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At the end of last year, astronomers said they believed an Earthlike planet would be discovered in 2013. Lo and behold, it’s 2013. As far as most exoplanets go, they’ve found big and small, with some Earthlike-like-like planets out there. But nothing quite so unique as our big blue marble.
The Kepler observatory, launched in 2009, will soon be completely outdated, thanks to a partnership between NASA and MIT that will give us TESS, or the Transiting Exoplanet Survey Satellite, which will do the same thing that Kepler has been doing — namely searching for planets by detecting dips in a star’s brightness as the orbiting body crosses between it and the observer. The difference between the two is simple: TESS is going to be searching about 400 times as much of the sky as Kepler does. It will be here to survey the entire sky and chew bubble gum, and it’s all out of bubble gum. Also, satellites can’t chew bubblegum.
“It will identify thousands of new planets orbiting a broad range of stellar types, and with widely varying distances from their host star,” said the project’s principal investigator George Ricker, a senior research scientist at MIT’s Kavli Institute for Astrophysics and Space Research. We all grew up with eight or nine planets to worry about memorizing mnemonically, but our kids’ kids are going to have thousands. The plastic glow-in-the-dark wall stick-on industry is going to explode!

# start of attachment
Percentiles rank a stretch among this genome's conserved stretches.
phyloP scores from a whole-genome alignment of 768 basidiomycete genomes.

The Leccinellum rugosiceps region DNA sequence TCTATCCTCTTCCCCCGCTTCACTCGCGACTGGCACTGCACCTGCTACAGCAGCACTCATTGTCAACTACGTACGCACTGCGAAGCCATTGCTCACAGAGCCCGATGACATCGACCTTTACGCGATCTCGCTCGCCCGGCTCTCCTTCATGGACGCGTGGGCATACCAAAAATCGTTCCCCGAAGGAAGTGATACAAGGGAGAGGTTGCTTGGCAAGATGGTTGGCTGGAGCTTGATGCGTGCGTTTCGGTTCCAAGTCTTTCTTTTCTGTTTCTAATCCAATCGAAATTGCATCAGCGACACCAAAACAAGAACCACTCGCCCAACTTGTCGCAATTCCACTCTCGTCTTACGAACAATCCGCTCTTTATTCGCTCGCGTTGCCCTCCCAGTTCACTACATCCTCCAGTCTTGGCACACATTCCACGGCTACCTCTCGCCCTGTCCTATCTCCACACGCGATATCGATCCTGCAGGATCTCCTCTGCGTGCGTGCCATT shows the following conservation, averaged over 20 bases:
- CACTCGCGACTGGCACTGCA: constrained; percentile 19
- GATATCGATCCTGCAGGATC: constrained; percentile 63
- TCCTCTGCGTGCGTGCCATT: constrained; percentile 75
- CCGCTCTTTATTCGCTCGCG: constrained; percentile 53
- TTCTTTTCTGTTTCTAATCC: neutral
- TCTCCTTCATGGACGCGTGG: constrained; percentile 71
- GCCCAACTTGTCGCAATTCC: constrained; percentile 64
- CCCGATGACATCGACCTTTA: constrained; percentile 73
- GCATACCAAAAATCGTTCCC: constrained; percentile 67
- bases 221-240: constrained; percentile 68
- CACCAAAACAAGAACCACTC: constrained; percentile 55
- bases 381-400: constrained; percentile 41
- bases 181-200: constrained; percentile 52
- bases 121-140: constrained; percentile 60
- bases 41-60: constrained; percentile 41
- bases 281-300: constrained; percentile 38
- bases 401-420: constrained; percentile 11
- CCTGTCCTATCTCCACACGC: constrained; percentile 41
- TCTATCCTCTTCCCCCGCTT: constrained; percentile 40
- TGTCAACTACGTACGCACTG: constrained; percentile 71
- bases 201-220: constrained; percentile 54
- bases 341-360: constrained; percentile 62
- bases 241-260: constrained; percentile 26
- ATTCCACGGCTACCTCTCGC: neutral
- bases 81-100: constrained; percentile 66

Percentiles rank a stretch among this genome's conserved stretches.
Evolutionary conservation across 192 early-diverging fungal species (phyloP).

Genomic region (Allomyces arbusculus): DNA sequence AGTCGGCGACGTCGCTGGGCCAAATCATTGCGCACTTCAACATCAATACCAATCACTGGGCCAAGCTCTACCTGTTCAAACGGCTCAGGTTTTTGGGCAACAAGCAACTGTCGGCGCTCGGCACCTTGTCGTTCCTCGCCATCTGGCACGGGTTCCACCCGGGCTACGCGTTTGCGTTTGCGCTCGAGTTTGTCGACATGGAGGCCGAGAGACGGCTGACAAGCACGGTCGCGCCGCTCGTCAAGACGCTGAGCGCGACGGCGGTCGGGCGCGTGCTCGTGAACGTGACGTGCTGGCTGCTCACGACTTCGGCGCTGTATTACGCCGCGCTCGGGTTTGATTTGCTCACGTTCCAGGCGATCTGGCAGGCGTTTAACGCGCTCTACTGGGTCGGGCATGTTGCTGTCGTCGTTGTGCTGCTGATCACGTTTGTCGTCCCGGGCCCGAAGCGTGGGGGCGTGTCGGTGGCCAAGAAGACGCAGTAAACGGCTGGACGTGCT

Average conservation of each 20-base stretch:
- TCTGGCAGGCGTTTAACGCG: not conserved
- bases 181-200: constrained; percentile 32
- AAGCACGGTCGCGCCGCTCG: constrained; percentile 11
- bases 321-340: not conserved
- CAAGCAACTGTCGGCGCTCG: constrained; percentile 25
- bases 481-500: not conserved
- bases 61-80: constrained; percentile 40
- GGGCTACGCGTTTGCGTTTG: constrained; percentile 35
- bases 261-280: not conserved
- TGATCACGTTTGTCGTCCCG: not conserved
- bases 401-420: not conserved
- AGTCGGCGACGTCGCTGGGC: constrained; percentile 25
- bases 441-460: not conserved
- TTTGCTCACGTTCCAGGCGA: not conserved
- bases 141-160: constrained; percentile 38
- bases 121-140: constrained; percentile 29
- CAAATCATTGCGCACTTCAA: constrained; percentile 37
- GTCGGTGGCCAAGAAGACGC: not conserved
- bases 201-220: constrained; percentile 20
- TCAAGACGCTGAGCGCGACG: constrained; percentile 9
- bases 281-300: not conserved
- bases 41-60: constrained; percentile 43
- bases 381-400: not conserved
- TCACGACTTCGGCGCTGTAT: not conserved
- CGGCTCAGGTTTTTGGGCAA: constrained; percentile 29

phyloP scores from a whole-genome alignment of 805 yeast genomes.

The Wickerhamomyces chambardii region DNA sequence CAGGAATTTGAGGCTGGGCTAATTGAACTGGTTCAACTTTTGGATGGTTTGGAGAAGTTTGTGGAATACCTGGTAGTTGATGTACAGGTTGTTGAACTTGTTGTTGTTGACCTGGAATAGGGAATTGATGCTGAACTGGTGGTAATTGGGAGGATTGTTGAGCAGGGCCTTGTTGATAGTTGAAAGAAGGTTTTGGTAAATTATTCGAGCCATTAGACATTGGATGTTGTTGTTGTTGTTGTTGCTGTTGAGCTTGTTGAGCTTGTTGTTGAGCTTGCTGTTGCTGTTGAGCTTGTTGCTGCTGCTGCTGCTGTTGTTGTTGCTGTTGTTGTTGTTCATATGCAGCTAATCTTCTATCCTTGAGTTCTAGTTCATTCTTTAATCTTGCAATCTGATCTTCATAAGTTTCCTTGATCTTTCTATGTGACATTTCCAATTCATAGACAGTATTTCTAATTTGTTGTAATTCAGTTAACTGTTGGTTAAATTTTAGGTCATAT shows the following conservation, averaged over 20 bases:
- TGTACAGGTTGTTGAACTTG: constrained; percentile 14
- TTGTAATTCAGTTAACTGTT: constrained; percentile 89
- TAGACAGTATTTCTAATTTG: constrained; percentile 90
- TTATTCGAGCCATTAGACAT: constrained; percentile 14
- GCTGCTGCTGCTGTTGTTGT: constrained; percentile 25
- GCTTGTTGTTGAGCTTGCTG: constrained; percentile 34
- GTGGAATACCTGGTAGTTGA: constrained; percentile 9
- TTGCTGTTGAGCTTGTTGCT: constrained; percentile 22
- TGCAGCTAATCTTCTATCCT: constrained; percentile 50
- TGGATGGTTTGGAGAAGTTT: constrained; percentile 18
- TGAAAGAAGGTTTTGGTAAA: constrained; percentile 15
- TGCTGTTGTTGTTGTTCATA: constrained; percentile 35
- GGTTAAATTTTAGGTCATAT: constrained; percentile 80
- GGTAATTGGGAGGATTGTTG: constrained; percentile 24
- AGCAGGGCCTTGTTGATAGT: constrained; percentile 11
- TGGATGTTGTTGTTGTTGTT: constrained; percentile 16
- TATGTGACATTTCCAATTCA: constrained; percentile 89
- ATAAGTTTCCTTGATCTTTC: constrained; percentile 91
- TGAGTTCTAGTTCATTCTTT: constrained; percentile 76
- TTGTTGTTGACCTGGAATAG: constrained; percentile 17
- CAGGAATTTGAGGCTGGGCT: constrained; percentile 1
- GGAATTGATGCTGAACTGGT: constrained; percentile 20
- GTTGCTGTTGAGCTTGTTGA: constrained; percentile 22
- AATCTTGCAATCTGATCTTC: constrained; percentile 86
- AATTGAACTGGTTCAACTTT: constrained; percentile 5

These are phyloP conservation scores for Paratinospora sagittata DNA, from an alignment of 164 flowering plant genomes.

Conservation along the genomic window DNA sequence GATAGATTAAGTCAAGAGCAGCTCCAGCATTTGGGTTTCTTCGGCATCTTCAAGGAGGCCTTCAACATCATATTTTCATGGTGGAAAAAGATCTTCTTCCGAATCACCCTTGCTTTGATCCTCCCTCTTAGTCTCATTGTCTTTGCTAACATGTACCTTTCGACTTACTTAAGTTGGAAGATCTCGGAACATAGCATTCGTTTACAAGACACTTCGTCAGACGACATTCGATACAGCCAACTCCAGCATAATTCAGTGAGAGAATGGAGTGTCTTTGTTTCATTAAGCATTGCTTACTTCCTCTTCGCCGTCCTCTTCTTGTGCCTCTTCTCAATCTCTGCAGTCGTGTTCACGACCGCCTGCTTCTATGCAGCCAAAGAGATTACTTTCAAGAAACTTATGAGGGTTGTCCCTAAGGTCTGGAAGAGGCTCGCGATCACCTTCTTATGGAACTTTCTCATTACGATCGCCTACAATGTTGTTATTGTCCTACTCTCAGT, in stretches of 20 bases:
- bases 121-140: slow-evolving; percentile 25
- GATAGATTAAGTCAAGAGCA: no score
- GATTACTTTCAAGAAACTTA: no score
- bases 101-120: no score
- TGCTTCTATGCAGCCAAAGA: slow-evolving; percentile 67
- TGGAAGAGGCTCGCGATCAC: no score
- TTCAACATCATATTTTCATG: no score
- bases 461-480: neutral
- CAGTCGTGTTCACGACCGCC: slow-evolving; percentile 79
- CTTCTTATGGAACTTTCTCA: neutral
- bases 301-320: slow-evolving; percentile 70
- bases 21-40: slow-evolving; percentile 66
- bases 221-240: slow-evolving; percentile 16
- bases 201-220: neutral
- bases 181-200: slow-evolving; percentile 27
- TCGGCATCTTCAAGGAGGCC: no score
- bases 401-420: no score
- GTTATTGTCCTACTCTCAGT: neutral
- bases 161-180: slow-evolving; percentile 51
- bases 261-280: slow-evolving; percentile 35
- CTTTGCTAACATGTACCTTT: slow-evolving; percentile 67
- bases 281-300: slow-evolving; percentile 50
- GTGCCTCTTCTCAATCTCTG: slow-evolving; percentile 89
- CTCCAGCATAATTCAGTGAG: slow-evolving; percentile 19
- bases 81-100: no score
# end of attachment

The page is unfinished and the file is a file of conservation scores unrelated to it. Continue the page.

TESS was recently selected as a winning project in NASA’s Astrophysics Explorer Program, and will receive up to $200 million in funding to make its big launch in 2017, just as Kepler’s funding dwindles down to nothing. It will eventually work in a tag team with the James Webb Space Telescope (JWST), which will be launching soon after TESS. The JWST is in it to study the birth and evolution of galaxies and the formation of celestial bodies. Because it’s that powerful.
Incidentally, the other winning project in NASA’s program is the Neutron Star Interior Composition Explorer (NICER), a space station-mounted instrument that will measure the variability of cosmic X-ray sources to explore the states of matter within neutron stars. It will get a cool $55 million. If it should find chocolate in the middle of them, perhaps it would prove the existence of God after all. This God.